Sharing the best rug pads for hardwood floors, what keeps runners in place and about felt rug pads for rooms with heavy furniture pieces.
My love affair with vintage rugs runs deep and has for many years. Over that time, because I’ve purchased many different sizes of vintage rugs, I’ve also purchased a few different rug pads as well.
Finding a good non-slip rug pad can be challenging and then you have to think about what type of rug pad to buy. Which one’s are better when we are talking about a felt vs. rubber rug pad?
I don’t claim to know everything, but through lots of trial and error, I’m sharing what I think are the best rug pads and also, what types of rugs pads to use for hardwood floors, vinyl flooring and more!
The first thing I do when I’m deciding what type of rug pad to buy is to think about where it’s going and how it’s being used.
If the rug pad is going on wood flooring, then you’ll need to buy a rug pad for hardwood floors. If the rug pad is going on LVP, then again, you’ll need to buy a rug pad specifically meant for luxury vinyl planking.
I actually didn’t know that LVP couldn’t accept most rug pads until recently. After researching it, I found that a gorilla grip rug pad seems to be the best option for LVP. I don’t have this rug pad myself, but it seems to be a good option.
Rug Pads for Hardwood Floors
Most of the time, I prefer a non-skid rug pad. In my opinion, this is the best rug pad that stays in place.
A non-skid rug pad is great for areas that aren’t going to be weighed down heavily with furniture. I tend to use non-skid rug pads for runners, kitchen rugs, and any room that doesn’t have heavy furniture weighing down the rug.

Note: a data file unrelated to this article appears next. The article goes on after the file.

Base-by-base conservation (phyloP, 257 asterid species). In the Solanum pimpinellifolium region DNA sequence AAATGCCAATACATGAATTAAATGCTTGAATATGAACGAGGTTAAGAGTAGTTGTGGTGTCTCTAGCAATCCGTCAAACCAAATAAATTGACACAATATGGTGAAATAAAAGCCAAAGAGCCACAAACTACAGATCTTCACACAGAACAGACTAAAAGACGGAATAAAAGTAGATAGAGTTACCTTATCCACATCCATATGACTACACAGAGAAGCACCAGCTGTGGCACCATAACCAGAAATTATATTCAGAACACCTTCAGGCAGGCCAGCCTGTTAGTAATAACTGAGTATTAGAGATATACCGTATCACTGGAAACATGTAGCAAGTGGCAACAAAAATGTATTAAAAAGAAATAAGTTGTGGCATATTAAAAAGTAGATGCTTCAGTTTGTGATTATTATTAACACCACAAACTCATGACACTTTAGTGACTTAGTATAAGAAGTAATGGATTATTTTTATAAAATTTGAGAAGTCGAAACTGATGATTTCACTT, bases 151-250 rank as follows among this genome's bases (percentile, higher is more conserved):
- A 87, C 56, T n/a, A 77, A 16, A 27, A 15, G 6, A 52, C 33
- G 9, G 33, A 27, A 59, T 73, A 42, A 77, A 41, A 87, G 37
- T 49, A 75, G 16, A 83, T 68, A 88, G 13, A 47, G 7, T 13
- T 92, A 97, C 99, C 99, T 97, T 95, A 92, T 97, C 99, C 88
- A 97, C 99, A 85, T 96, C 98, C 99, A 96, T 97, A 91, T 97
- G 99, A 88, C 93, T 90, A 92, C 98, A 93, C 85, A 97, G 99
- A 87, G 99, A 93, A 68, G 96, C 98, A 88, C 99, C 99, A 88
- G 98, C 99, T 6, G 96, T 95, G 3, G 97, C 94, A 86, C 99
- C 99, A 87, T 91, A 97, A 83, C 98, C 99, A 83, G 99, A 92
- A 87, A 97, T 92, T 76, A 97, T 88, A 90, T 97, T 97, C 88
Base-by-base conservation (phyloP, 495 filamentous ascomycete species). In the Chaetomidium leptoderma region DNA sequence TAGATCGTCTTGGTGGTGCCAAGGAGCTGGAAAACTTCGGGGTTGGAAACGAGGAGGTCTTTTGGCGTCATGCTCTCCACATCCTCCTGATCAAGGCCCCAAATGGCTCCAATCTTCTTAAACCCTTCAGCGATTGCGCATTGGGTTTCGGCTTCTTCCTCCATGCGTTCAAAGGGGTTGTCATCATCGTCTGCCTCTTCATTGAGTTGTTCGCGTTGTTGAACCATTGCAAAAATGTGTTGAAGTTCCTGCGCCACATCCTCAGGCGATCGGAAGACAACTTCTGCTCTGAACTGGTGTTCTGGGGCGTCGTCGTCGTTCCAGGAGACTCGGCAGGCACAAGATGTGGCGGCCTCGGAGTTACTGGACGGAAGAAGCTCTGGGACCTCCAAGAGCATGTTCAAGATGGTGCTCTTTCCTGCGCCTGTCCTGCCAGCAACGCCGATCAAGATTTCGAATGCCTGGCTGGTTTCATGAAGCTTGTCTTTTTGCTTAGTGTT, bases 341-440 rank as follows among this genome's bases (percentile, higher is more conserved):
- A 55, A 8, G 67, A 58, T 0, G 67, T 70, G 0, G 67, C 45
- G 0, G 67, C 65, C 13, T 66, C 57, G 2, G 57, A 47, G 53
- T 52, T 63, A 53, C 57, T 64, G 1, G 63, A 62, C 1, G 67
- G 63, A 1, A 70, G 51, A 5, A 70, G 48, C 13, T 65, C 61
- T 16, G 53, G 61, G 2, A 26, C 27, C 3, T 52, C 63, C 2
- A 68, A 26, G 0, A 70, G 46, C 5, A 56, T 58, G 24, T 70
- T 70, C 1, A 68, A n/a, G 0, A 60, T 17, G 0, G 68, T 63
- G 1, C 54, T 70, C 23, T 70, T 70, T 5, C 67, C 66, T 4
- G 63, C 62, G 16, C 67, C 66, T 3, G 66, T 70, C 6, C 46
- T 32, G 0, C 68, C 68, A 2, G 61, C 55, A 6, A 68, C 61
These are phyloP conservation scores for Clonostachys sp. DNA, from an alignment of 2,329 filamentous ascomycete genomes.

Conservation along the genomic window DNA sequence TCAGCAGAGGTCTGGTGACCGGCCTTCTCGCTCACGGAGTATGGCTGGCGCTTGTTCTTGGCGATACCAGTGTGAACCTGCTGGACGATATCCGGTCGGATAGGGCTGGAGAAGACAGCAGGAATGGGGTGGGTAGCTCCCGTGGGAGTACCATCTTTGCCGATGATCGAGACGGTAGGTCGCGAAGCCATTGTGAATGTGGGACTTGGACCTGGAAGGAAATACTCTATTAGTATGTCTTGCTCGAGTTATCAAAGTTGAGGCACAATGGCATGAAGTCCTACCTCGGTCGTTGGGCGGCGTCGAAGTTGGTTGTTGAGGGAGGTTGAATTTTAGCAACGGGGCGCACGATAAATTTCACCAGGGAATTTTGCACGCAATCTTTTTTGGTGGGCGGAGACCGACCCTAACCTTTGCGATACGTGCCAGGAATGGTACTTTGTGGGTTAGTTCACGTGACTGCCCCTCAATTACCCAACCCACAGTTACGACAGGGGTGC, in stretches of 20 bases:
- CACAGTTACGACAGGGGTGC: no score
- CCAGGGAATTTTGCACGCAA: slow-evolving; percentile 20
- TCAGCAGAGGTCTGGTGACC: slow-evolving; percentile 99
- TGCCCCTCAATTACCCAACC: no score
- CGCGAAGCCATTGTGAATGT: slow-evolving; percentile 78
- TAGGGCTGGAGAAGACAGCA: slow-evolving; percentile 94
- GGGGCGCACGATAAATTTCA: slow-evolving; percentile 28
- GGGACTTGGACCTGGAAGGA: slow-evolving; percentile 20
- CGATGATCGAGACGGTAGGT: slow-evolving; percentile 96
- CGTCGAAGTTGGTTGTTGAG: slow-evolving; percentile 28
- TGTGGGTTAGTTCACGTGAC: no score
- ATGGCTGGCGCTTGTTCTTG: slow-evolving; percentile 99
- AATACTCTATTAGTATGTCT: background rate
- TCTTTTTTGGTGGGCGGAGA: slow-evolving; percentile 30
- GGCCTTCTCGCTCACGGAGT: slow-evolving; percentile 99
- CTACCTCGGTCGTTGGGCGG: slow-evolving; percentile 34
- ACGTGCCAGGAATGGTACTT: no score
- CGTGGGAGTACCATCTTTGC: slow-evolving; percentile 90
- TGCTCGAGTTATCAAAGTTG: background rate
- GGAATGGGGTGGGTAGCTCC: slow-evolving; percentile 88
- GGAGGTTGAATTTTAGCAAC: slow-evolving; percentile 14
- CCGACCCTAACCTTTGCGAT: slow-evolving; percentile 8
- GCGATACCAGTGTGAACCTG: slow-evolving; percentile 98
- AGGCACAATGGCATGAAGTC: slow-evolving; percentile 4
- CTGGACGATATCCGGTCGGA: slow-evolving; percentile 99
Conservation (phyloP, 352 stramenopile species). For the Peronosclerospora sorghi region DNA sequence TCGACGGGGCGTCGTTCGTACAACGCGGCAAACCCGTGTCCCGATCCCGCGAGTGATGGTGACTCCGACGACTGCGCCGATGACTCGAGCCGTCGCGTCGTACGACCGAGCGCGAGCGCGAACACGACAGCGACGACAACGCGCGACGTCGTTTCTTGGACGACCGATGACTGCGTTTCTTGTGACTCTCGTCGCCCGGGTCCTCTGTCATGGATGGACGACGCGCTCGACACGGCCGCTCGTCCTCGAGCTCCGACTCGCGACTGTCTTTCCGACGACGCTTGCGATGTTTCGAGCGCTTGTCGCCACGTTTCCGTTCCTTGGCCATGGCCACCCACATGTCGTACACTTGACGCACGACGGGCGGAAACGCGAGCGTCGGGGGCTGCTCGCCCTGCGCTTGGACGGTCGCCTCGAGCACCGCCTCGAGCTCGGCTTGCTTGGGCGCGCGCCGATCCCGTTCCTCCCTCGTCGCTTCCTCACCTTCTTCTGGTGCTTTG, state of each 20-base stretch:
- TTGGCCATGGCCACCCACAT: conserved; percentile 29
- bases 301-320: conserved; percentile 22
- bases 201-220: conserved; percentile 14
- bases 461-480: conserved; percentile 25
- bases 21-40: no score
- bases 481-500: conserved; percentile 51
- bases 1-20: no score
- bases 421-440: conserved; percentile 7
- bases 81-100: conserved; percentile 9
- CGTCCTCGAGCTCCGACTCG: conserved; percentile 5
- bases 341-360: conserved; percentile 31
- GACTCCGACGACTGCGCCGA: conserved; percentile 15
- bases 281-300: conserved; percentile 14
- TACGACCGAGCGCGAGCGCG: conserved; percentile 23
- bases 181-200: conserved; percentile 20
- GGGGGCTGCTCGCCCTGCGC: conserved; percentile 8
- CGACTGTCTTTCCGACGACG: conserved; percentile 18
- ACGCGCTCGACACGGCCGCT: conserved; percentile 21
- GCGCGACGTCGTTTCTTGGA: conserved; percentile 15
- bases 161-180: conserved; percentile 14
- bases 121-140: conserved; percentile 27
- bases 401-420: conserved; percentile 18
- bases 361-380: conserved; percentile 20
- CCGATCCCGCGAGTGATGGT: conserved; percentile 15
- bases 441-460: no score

I tend to like to save money and buy felt rug pads for the living room and bedrooms. These rooms just need a rug pad to make the rug softer and don’t need a rug pad that has non-skid additives because these rooms have large pieces of furniture sitting on the rug pad.
Like I mentioned earlier, I’ve bought a few types of rug pads and I’ll share a few of the photos below so you can see.
The felt rug pad is soft on both sides and just adds a bit of softness to your rug. I feel like a rug just sits on the floor better with a rug pad underneath.
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For any runner rug pads and smaller rugs around the house, I always buy a dual surface non-slip rug pad. You can see in the picture below, but the rug pad top is a felt-like surface with some sort of adhesive added to it so the rug itself doesn’t slip off the pad. Then, the back of the rug pad that sits on the floor, is rubberized.
This is, by far, the best rug pad I’ve bought and, once I found it, I continue to buy this one.
Shop Rug Pads
A few other questions…
Can you cut an area rug pad?
Yes! To cut an area rug pad, use a pair of sharp scissors. I tend to use sewing scissors. Mark out how much you want to cut and then start cutting. It’s really simple.
I showed how to cut a rug pad in a quick video that you can see on Pinterest if you’d like to check it out.
Rug Pad vs. Rug Size
I like my rug pad to be about 2″ shorter than the rug on all sides. That allows the rug to lay flat over the rug pad and touch the floor.
Different rugs are different though, so if you want more off of your rug pad, just grab your scissors and trim the rug pad.
Do I need a Rug Pad?
Yes, I think so! It allows the rug to lay correct and I believe gives you more mileage out of the rug and the flooring.
I hope this post was helpful to you! I know I always prefer to get someone’s honest recommendations on what they truly love to use in their house. I was asked a few weeks ago if I had ever used rug tape. I haven’t used it myself, but was curious… have you used rug tape?